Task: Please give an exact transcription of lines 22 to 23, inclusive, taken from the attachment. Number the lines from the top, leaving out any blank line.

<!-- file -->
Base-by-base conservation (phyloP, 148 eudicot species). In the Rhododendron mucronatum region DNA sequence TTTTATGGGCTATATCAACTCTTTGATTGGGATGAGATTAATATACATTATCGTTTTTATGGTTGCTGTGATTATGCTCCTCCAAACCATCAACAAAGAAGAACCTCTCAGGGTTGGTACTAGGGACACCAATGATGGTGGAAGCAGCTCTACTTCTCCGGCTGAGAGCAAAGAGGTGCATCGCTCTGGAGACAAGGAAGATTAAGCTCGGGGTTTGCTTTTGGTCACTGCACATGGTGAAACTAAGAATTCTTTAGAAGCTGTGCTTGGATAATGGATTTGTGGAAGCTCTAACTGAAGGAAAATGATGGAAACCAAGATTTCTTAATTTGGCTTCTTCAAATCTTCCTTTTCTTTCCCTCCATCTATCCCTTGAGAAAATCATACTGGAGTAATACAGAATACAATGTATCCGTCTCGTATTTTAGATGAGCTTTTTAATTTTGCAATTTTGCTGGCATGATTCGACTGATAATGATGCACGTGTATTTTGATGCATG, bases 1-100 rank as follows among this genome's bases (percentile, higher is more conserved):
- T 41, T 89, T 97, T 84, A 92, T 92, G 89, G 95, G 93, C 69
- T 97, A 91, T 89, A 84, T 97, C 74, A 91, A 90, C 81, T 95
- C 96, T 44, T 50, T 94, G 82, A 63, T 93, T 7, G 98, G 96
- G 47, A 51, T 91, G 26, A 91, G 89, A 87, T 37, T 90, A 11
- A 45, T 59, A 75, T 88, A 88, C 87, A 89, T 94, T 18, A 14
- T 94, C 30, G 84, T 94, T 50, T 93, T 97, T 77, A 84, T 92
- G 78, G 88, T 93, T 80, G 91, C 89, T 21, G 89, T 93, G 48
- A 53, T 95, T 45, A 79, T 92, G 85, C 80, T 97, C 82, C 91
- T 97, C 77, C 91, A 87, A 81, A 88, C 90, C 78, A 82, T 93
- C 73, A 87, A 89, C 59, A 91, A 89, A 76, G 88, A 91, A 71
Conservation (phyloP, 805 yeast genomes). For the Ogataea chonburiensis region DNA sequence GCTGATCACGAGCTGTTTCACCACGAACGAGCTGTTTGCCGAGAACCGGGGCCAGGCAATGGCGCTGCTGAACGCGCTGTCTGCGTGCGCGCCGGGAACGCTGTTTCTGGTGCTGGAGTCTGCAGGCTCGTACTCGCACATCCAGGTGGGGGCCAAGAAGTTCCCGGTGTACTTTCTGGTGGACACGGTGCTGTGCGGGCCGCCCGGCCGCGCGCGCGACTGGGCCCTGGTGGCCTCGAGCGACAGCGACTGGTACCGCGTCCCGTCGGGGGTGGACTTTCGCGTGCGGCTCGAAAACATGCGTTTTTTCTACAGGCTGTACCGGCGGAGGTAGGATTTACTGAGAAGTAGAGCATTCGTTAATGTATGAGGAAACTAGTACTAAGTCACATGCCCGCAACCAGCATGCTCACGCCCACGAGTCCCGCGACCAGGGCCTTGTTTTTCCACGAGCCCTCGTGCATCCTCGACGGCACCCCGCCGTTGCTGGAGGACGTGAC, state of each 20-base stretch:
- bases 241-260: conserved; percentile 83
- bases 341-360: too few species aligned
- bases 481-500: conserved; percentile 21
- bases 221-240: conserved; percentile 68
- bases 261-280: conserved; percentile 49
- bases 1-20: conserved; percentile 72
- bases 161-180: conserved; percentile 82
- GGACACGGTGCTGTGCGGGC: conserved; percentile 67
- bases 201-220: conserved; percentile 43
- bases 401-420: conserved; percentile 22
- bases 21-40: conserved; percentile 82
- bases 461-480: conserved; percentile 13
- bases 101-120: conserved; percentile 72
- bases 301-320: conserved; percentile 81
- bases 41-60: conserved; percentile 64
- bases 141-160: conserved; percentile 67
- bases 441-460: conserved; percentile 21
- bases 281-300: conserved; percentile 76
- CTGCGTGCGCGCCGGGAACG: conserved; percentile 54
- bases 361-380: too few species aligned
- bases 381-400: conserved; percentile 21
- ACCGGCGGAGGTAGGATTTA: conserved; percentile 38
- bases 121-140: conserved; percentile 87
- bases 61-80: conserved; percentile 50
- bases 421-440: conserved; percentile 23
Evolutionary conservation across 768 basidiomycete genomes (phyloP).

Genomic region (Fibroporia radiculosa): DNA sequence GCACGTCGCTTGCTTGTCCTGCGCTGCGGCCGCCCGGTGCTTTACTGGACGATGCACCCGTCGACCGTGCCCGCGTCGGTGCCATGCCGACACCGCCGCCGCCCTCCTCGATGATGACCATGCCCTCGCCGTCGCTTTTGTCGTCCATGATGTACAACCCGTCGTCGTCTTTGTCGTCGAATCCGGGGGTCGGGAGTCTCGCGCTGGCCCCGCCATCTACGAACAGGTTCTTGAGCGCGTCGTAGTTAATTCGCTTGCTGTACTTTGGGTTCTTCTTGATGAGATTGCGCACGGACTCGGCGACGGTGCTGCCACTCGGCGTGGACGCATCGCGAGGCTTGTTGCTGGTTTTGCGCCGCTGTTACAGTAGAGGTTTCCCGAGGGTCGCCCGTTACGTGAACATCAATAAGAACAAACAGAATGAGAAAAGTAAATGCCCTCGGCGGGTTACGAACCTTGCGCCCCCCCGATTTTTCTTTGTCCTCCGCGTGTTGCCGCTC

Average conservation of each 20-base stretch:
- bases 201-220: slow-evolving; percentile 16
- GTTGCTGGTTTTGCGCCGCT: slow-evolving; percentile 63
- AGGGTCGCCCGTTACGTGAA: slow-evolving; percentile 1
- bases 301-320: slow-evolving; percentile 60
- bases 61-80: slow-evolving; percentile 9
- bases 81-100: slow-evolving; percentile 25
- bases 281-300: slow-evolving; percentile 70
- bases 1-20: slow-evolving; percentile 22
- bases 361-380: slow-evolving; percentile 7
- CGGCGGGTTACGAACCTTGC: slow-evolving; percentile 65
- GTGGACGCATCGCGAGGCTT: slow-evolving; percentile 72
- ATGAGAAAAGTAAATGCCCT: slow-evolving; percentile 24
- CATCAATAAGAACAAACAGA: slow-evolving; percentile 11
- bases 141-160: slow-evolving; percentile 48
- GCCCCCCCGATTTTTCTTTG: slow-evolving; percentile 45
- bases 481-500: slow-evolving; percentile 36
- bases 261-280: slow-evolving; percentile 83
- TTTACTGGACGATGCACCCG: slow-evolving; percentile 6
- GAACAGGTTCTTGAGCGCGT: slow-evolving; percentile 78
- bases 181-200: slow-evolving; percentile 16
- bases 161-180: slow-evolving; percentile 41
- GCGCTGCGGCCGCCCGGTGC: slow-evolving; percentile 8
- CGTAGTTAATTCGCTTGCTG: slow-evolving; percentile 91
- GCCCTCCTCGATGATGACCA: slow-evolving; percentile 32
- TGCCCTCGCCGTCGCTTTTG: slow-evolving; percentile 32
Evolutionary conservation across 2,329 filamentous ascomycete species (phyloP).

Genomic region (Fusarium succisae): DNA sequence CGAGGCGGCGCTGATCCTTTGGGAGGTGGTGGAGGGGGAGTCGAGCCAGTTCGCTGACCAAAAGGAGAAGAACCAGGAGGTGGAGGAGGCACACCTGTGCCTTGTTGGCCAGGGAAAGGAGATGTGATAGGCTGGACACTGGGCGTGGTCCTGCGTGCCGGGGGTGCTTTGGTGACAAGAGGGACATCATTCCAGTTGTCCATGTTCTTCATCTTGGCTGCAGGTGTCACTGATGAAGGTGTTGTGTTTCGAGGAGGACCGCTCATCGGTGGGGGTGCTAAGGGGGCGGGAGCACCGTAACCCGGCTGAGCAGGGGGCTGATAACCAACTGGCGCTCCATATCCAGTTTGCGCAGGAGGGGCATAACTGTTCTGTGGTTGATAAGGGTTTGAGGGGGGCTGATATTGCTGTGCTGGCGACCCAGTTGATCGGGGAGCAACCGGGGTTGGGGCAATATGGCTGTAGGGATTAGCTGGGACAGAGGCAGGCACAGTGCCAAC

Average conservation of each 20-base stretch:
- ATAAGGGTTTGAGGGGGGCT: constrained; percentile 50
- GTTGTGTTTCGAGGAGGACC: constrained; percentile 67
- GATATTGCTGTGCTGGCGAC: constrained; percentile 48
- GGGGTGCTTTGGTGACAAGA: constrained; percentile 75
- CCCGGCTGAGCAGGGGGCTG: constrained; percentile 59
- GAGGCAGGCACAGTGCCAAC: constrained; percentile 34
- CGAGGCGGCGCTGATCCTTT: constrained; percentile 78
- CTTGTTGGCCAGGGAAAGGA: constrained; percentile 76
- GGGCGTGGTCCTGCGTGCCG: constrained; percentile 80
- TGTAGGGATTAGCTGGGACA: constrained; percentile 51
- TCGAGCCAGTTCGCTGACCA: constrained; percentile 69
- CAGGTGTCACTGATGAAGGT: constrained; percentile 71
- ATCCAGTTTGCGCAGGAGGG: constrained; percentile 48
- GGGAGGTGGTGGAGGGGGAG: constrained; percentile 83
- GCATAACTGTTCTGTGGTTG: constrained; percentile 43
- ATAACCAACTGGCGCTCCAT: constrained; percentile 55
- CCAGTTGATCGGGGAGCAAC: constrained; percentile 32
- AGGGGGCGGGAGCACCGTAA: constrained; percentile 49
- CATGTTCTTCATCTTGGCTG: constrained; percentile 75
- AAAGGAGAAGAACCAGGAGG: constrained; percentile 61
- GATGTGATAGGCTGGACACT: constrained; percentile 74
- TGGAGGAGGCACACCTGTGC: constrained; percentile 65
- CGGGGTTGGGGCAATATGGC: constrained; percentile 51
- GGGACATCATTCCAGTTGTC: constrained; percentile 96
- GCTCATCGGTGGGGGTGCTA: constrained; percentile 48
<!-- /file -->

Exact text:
- bases 401-420: conserved; percentile 22
- bases 21-40: conserved; percentile 82